Monthly Archives: October 2010

I am a religious and political liberal. I make no bones about it.

But I also appreciate the contributions of religious and political conservatives to our common life.

In my experience, good ideas often come from the interplay of these seemingly contradictory impulses. But in order for that to work we have to tell the truth about ourselves, and each other.

Which is why I am so appalled by the repetition by conservative politicians of what feels to me like the Big Lie: Democrats (or “Washington,” seemingly the most evil place on earth) raise taxes, while Republicans (the not-Washington party that seems to want to get back there pretty badly) cut them.

The truth is that part of the Stimulus legislation cut taxes for 95% of Americans–$288 billion in tax cuts. That was done with no Republican votes in the House and only three in the Senate–the rest voted against cutting taxes.

There is room to debate whether the Stimulus Package worked or not–I say yes, but also it seems that it did not work as well as backers claimed it would–but there is not room for debate on the fact that taxes were cut.

The Richmond Times-Dispatch is now offering Politi-Fact VA, a review of claims by politicians for their truthfulness. Check it out T-D, tell us who is spreading the Big Lie.

I use a  Blackberry. In fact, my Blackberry is integral to my life–not as valued as Jonathan or my daughters or Cocoa or even my church or friends, but many days I refer to it more times than I talk to them.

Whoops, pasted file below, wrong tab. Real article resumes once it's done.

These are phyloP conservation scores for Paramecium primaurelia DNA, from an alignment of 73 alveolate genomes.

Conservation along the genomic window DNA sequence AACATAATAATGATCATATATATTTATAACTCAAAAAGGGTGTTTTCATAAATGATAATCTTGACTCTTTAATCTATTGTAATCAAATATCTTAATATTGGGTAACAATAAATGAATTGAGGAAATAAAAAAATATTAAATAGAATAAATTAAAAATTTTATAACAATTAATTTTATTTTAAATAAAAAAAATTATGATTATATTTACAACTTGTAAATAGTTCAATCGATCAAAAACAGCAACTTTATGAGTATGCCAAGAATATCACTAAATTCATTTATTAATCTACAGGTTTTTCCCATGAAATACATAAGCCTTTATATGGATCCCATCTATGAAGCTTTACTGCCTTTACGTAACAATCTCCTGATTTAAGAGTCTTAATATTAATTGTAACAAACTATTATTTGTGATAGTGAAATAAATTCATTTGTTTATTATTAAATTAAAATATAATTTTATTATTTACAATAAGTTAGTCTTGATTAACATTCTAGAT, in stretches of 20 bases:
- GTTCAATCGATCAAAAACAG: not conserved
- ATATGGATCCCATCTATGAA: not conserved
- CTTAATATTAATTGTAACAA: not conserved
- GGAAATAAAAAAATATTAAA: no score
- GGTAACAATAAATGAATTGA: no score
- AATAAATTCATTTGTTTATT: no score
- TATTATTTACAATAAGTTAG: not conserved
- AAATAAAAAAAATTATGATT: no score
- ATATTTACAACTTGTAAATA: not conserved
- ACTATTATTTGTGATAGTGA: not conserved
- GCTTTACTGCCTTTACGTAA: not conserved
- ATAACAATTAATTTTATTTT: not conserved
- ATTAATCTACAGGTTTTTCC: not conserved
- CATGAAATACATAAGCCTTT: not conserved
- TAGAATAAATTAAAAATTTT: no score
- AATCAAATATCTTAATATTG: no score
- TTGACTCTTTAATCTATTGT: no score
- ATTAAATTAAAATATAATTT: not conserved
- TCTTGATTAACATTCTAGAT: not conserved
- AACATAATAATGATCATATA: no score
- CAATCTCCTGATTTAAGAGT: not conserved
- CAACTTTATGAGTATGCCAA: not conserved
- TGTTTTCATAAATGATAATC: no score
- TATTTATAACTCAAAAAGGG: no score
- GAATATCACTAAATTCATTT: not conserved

Thanks to BB (when I was a kid, that stood for Brigitte Bardot, not a gun–I was not into guns), I am more organized and more in touch with the totality of my world. Some people report feeling like captives of their BB, but I do not. It does not run my life, but it helps me organize it and keep it organized.

It seems amazing to me that it in 1984 I used a PC for the first time–to write my Master’s thesis, using three 5.25 floppies to record the magnificent creation (and figuring out how to number the pages consecutively between floppies). Now, I attach a 4 gigabyte flash drive (smaller than my old rabbit’s foot) to my belt, and send and receive emails from my phone (barely bigger than a PC mouse).

This is all grand. I am even thinking about an iPhone, or its like (although generally I adopt new technologies slowly).

I still pray the old way. God does not require new technology for connection–although BB helps me remember when I have scheduled time to hook up with God.

Bread. The staff of life.

The centrality of bread in Christian, and Jewish, religious life came to mind recently.

I have been attending Shabbat with Jonathan periodically, and sharing the challah is an essential part of that liturgy.

And then, Michelle Campbell, who prepares a homemade and home-baked loaf each week for communion at MCC Richmond, called to say she was going out of town unexpectedly. Who could bake the bread for Sunday (she already had dough in the freezer)?